Finally English speakers can read Roberto Bolaño’s masterpiece novel “The Savage Detectives. Translated into English in 2007 by Natasha Wimmer, “The Savage Detectives” is an epic story spanning two decades and multiple continents.
“The Savage Detectives” has no set, easy to explain plot. It tells the stories of the Visceral Realists, a group of Latin American poets that exist on the fringe of Mexican literary society.
The strange Ulises Lima and Arturo Belano lead the group in between their disappearances. But it is about much more than the poets and their small stories.
The reader is taken from country to country, year to year through interviews with various people who came into contact with Lima and Belano.
They try to understand Lima and Belano, often sidetracking into their own stories. Throughout the book Lima and Belano search for Cesárea Tinajero, a lost founder of the Visceral Realists.
Bolaño divides the book into three sections. The first and third are comprised of diary entries from one of the youngest visceral realists as he becomes a part of the group.
He embodies all that it means to be a young poet, lost and confuse and stumbling into new experiences.
With him the reader enters the deeply sensuous, at times erotic, world of the visceral realists. Juan García Madero throws himself into their scene with abandon. He leaves school and spends all his time hanging out in restaurants and bars writing poetry, or sleeping with members of the group.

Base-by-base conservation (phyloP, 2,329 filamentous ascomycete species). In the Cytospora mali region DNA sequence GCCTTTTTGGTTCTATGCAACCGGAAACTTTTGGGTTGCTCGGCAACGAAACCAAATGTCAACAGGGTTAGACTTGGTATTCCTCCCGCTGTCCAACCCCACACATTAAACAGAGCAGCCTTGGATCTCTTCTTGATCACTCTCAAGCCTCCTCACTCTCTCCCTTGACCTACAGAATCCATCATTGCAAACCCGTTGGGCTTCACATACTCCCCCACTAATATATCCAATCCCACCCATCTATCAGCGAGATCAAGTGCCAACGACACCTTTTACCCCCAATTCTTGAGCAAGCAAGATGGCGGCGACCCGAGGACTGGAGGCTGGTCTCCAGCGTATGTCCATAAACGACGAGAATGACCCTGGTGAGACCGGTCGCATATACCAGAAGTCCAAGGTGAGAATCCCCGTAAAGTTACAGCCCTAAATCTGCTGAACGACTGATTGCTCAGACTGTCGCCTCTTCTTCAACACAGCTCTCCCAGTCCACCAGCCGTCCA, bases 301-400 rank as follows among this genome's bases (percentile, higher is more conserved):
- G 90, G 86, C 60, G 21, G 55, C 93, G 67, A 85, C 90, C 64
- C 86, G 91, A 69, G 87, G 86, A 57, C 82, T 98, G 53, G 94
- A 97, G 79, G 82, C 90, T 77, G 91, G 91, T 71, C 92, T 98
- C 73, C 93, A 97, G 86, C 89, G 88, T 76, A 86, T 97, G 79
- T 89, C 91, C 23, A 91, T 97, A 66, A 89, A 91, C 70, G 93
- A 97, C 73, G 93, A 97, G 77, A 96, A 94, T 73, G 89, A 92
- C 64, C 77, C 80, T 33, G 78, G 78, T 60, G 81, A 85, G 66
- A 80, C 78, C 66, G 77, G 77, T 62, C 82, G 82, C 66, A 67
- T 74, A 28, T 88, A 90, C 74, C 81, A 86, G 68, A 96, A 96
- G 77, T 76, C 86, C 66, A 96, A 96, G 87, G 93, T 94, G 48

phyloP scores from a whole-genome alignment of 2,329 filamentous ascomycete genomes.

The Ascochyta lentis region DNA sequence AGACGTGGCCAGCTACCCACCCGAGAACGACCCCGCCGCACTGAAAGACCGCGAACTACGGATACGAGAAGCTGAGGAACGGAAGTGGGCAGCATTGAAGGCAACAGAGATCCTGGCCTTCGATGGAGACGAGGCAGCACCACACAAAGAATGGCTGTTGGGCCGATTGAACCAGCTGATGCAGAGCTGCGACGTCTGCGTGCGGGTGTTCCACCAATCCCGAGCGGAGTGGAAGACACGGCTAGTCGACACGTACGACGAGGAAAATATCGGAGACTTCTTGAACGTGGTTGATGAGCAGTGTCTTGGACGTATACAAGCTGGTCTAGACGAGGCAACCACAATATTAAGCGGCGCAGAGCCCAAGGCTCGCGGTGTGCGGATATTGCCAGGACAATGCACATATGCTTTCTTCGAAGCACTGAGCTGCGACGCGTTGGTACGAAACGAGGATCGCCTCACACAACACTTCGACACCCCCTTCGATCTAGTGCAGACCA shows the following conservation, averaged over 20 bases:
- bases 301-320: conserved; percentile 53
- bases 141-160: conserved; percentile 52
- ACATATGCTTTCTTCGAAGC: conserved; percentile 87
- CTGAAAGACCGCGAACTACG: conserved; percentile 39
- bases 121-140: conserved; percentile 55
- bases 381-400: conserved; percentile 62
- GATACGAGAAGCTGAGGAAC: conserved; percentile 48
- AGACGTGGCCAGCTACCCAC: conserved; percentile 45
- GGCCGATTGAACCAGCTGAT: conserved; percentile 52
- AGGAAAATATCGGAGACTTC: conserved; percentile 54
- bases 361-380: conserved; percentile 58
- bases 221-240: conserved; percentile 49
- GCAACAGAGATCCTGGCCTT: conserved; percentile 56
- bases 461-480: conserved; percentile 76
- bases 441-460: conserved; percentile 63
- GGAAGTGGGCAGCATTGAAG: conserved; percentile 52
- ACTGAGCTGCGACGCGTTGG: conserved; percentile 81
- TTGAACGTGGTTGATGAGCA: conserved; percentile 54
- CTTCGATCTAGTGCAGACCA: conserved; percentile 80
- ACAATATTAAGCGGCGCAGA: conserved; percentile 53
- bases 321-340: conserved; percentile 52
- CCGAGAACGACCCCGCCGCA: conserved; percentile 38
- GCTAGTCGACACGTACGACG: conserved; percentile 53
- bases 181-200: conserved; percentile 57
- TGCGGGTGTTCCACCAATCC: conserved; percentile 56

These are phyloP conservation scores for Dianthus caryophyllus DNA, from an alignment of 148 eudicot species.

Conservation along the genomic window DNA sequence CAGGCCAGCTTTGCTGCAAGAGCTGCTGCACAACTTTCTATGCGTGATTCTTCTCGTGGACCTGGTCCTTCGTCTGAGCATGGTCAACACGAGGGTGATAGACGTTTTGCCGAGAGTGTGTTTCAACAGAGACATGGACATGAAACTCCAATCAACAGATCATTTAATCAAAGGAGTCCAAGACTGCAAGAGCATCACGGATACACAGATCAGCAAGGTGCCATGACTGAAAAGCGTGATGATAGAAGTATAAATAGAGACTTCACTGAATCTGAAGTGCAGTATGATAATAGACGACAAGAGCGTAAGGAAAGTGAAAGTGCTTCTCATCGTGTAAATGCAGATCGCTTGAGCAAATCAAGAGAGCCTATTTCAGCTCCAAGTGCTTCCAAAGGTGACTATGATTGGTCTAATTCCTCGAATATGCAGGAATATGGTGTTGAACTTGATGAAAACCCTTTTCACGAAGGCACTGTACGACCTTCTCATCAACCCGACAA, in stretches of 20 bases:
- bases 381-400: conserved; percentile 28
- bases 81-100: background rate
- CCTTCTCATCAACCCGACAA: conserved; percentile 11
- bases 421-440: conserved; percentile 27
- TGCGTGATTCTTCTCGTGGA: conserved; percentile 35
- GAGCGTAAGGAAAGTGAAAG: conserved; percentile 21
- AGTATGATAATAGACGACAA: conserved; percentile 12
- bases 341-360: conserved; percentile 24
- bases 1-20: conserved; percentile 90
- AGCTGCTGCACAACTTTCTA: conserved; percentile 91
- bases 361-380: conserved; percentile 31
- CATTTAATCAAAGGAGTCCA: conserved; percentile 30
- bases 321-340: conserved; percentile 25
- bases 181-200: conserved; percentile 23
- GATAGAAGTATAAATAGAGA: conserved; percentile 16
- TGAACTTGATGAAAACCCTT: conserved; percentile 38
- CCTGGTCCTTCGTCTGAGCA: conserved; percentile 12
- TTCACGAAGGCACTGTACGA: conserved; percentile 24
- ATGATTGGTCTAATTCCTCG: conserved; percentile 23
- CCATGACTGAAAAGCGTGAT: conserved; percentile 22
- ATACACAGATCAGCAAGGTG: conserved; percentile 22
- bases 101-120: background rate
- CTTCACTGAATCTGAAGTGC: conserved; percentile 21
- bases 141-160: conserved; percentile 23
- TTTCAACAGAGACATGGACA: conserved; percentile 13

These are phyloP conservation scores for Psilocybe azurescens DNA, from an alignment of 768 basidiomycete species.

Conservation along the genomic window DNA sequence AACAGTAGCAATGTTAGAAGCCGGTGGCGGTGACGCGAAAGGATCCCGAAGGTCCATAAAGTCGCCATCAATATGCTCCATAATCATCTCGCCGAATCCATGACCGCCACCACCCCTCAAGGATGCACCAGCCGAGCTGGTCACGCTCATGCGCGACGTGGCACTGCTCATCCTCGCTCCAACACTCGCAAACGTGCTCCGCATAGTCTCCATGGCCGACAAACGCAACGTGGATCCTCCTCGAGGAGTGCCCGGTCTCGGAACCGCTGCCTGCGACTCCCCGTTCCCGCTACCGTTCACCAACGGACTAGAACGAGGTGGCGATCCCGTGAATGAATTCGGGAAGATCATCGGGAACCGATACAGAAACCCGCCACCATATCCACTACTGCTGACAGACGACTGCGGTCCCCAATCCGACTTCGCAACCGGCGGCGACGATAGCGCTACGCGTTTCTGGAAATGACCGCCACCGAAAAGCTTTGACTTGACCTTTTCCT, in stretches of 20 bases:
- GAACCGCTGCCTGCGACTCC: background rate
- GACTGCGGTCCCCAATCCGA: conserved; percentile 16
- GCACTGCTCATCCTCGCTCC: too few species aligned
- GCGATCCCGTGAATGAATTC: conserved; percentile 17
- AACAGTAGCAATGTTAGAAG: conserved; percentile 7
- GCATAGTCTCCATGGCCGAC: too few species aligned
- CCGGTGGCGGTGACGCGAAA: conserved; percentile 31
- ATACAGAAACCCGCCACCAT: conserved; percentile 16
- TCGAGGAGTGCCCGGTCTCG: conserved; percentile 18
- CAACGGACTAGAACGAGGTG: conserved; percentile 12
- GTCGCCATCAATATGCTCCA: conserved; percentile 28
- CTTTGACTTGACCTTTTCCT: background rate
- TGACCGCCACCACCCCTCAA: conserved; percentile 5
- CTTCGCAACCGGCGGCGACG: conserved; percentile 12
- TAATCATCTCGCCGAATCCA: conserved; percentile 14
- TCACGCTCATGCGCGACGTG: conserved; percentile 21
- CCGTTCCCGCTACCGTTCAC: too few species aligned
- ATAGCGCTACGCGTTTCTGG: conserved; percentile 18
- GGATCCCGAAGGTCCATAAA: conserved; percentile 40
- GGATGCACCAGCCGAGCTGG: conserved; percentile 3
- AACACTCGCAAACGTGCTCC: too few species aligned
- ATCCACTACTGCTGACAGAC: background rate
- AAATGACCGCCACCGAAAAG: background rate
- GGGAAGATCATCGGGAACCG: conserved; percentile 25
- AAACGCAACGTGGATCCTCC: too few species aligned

He sets off into the desert with Lima and Belano on their quest for Cesárea Tinajero.
The middle section holds all of the interviews in the book. Friends, lovers, and acquaintances of Lima and Belano from around the world talk about how the pair affected their lives.
The reader must piece together all the small pieces of information to get a hazy picture of the pair. They often contradict themselves, make mistakes, and fool people.
The overall feel is one of real people with real stories.
Little to no actual poetry makes its way into the book. “The Savage Detectives” is a book about poets. It tries to capture their strange scene, and bring it to life on the page. There is no other book out there like “The Savage Detectives”
While it is a good book, “The Savage Detectives” is not a book to begin reading lightly. All 648 pages are packed with complex stories within stories, and keeping up with it all can be difficult at times. Despite that, it’s a worthwhile read.